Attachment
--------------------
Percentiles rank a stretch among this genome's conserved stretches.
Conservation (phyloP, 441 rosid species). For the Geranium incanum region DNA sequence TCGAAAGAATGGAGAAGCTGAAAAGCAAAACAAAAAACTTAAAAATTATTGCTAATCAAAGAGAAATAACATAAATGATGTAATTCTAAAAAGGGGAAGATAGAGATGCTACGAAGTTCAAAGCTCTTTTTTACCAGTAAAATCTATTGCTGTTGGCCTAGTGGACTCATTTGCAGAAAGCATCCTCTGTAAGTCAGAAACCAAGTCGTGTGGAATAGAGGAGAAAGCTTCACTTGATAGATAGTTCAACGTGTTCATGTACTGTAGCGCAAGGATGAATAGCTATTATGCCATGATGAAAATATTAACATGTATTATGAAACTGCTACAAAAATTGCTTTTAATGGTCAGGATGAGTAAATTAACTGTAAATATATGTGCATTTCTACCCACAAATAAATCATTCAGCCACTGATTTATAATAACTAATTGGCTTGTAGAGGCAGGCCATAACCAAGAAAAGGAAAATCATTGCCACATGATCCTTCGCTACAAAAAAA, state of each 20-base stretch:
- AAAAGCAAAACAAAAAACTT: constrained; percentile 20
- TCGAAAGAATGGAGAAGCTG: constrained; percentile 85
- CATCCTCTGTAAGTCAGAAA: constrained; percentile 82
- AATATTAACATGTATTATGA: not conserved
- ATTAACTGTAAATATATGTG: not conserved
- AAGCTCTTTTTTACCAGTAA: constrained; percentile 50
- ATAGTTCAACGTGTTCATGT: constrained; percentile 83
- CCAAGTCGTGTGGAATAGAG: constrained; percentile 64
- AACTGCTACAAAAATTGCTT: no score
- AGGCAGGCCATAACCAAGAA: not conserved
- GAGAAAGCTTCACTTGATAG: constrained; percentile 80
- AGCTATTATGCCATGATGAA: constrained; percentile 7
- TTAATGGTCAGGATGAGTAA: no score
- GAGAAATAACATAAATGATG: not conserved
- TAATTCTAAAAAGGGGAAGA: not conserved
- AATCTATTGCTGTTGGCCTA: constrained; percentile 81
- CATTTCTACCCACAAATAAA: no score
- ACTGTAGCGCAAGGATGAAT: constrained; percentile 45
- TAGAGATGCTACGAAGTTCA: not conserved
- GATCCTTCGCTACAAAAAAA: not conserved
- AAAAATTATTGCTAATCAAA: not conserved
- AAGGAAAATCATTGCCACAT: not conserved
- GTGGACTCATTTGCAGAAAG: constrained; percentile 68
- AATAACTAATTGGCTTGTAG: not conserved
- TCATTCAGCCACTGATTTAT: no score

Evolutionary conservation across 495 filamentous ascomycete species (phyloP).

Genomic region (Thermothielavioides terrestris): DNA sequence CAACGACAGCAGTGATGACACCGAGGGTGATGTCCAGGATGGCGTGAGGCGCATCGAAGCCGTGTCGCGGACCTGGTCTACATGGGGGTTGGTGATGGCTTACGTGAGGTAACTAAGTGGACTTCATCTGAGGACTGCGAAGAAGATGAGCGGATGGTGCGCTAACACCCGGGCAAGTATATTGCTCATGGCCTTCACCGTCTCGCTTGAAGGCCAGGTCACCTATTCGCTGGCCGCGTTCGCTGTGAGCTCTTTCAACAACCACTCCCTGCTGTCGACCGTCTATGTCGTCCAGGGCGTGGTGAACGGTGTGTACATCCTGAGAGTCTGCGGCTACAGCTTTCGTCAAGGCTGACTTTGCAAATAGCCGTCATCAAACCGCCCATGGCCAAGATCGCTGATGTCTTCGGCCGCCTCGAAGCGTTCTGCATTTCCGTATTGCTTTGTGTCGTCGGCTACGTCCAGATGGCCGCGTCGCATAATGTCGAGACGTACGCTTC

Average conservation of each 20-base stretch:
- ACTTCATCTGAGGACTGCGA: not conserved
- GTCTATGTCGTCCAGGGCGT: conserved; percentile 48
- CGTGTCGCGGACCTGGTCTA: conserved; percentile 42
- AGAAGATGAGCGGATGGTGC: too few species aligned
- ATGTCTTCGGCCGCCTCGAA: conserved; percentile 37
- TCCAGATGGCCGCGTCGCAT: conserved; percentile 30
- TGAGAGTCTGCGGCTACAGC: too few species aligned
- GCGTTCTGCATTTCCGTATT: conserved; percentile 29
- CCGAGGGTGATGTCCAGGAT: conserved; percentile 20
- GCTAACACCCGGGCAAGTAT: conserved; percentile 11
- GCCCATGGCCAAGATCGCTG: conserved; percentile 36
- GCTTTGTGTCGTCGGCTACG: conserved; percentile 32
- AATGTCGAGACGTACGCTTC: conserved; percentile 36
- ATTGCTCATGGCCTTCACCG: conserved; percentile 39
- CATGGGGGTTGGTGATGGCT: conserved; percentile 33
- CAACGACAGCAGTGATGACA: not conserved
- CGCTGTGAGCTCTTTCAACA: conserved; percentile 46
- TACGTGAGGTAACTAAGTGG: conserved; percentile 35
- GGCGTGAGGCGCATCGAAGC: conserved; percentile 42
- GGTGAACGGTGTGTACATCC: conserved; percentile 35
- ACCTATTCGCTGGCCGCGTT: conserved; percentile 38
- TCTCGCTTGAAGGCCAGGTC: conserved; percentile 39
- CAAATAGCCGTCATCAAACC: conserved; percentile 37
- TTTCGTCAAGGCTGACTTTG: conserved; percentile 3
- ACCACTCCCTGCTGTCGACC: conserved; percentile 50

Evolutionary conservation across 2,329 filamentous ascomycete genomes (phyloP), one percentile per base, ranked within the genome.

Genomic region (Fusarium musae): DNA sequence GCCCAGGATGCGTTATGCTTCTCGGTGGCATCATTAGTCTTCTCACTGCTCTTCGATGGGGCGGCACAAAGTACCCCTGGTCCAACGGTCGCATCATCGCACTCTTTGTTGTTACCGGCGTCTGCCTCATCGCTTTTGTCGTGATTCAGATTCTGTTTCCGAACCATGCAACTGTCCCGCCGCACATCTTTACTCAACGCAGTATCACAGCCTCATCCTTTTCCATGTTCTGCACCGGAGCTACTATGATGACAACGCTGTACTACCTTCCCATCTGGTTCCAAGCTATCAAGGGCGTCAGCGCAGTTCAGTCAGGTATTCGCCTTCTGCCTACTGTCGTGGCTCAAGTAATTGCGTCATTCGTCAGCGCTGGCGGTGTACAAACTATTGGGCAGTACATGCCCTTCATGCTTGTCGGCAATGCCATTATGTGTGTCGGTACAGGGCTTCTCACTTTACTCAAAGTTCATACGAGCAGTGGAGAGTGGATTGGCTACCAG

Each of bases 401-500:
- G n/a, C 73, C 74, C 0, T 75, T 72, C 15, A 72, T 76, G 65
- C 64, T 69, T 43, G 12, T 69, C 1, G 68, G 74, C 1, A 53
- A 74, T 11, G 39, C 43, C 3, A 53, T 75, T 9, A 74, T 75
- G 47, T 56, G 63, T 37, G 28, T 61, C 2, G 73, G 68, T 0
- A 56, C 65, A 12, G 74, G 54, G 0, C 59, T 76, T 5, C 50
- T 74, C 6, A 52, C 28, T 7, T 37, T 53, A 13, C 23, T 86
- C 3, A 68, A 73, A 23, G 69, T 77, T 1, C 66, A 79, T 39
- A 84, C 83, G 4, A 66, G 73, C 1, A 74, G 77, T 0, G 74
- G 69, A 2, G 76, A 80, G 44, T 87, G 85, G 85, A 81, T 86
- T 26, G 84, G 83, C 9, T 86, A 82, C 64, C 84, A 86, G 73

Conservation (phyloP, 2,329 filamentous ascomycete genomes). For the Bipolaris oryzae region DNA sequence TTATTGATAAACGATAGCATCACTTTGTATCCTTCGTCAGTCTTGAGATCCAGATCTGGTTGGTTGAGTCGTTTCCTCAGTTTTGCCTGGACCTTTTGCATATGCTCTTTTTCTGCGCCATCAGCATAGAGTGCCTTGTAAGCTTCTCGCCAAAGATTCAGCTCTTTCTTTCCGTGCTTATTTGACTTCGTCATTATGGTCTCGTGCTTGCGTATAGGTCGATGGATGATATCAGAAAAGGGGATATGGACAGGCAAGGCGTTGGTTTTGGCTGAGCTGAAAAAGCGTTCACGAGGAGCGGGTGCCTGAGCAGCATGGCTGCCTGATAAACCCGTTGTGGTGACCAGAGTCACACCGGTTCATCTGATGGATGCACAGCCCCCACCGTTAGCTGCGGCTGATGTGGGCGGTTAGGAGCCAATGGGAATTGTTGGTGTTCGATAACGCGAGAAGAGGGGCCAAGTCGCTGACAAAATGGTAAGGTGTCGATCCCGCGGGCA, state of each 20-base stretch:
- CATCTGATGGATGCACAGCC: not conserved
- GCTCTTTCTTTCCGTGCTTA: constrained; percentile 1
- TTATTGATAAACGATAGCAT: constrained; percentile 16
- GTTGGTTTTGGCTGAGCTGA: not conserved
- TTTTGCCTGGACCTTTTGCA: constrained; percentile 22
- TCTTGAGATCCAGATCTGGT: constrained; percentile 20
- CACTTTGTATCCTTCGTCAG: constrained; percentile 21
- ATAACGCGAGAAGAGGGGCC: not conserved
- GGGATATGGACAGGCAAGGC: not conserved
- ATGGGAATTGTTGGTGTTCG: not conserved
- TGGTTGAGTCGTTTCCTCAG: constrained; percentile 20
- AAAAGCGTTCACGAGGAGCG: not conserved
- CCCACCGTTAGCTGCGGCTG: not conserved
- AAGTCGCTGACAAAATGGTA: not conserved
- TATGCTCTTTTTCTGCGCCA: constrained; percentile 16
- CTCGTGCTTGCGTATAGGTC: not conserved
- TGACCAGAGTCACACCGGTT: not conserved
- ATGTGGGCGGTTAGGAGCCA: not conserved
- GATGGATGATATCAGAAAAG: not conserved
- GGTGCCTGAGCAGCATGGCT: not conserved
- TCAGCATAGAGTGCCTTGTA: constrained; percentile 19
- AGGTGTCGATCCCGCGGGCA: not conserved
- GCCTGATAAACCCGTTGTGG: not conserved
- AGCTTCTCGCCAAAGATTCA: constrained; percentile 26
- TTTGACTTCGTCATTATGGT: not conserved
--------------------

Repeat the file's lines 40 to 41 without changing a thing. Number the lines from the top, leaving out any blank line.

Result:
- GCTAACACCCGGGCAAGTAT: conserved; percentile 11
- GCCCATGGCCAAGATCGCTG: conserved; percentile 36